Creating a Resource on How to Build an Urban Farm in Chicago with a Modest Budget

Progress report for FNC17-1106

Project Type: Farmer/Rancher
Funds awarded in 2017: $7,500.00
Projected End Date: 07/31/2019
Grant Recipient: Chicago Patchwork Farms
Region: North Central
State: Illinois
Project Coordinator:
Catherine Williams
Chicago Patchwork Farms
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Project Information

Description of operation:

Chicago Patchwork Farms is an urban vegetable and egg farm run by Katie Williams and Elise Robison across three pieces of land in the city of Chicago. We manage about an acre and a half of land, with about 3/4 of an acre in diversified vegetable production.

We run a 50 household CSA on site as well as a farm stand. We use these programs to connect our neighbors to healthy food and agricultural practices. On the farm, we also have a public garden and event space that is always open to the public so that people can relax and commune with our farm as well as our flower garden. We also go to 2 farmers markets within the city and sell to a handful of restaurants and grocery stores.

Beyond the human impact, our farm has an enormously positive impact on the ecology of the site. Just like most vacant land in Chicago, the site we built our farm on tested toxically high for lead before we started the farm. The levels averaged over 700 ppm across the entire area. The EPA’s standard for bare soil in children’s play areas is 400 ppm. Over the years we added large amounts of organic matter to the entire site, and now the growing areas test around 25 ppm, and the border areas measure around 70 ppm. Since we maintain native plantings around the borders of our growing areas, we have also seen a dramatic increase in insect and bird life on the farm--including monarch butterflies, hawks and kestrels! As it stands, the farm’s very presence impacts the health of our community by increasing ecological diversity and by removing the threat of lead. Also, we only use OMRI-listed and organic soil amendments. We believe in cultivating a diverse and vibrant soil community in order to grow healthy and nutritious plants.

Summary:

This year we began researching what it takes to start an urban farm in Chicago.  We are interested in the financial, material, and social investments necessary to start a farm that will ultimately become financially self-sufficient.  Currently, there are so few models of successful and sustainable urban farm businesses in Chicago we are conducting this research so that we can ultimately create a guide to starting a farm in Chicago.  Our guide will also include instructions on navigating the city’s laws and regulations as well as using the city’s records to find farm-able land.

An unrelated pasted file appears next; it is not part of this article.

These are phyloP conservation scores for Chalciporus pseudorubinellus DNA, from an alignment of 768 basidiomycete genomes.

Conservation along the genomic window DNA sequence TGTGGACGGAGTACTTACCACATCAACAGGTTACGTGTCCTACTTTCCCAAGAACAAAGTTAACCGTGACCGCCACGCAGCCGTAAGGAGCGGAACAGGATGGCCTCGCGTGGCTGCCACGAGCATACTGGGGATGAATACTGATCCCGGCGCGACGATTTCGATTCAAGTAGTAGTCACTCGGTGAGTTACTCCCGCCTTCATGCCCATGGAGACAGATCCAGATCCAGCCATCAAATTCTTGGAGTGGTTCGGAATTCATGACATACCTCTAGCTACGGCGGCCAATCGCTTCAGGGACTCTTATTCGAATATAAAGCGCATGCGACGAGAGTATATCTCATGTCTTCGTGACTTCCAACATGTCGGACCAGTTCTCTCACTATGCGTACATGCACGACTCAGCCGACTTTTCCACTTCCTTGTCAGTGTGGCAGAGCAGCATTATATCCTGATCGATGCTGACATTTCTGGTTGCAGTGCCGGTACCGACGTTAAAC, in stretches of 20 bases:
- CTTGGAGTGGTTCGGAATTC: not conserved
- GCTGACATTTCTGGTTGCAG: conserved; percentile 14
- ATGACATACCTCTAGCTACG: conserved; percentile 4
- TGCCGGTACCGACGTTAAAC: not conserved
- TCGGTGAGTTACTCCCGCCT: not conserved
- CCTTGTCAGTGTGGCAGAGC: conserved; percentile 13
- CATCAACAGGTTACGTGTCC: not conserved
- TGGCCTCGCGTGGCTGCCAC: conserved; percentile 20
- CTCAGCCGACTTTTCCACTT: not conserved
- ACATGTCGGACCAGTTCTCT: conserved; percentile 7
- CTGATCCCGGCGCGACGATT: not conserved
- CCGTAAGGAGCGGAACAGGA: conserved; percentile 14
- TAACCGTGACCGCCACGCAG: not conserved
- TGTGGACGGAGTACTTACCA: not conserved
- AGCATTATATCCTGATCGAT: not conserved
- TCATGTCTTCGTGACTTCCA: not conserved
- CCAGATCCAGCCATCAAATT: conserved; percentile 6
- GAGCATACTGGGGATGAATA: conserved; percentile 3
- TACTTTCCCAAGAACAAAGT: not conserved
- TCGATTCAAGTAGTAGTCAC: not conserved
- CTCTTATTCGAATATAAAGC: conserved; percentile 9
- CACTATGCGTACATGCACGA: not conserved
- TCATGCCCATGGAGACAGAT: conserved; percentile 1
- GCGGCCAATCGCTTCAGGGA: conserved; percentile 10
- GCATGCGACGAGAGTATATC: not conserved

So far, we have gathered the contact information of all of the farm business in Chicago, including farms that are just getting started last year and this year.  We have reached out to all of these farmers to let them know about our research and have sent them initial surveys.  From these surveys, we are setting up interviews with the farmers.  We are going to interview the farmers at the beginning and end of the 2018 season.  We are looking to hear about their major barriers to running a successful farm as well as their best successes.  We are going to find out what their initial investments were, what they used the money for, and how they have used that investment to grow a business.  So far, we have been very encouraged by the support and participation of the other farmers.  We are still very excited about this project and looking forward to creating the resource.

Project Objectives:

With this project, we hope to create a comprehensive resource so that people interested in starting a farm have a guide to follow, resources to consider, as well as contacts for other farmers who run successful farms.  We plan to share this resource widely and to maintain it and update it as more farms start up and forge the way to self-sustaining urban agriculture.

Cooperators

Click linked name(s) to expand
  • Catherine Williams (Researcher)
  • Elise Robison (Researcher)

Research

Materials and methods:

We began by spreading the word about our research project and asking the community to put us in contact with all of the urban farmers they knew of in Chicago.  Then, we reached out to each farm with a letter that described our project and included one of three surveys–a survey for established farms, a survey for farms in their first 3 seasons, or a survey for aspiring farmers. 

This winter we have been following up with these surveys with interviews.  We will interview each participant this winter and again in the fall.   We will follow up with one last, final survey that will ask any questions that popped up during the interviews.

Research results and discussion:

We won’t have the final results from our research until we are done with all of the interviews and final surveys.

Participation Summary
50 Farmers participating in research

Educational & Outreach Activities

1 Workshop field days

Participation Summary

150 Farmers
25 Ag professionals participated
Education/outreach description:

We are in the process of building an installation for the upcoming Midwest Urban Farmers Summit.  This installation will be a way for farmers to contribute to our survey as well as review anonymized results from the survey as they come in.

At the summit, we will also be conducting interviews and further spreading the word about our research.

Any opinions, findings, conclusions, or recommendations expressed in this publication are those of the author(s) and do not necessarily reflect the view of the U.S. Department of Agriculture or SARE.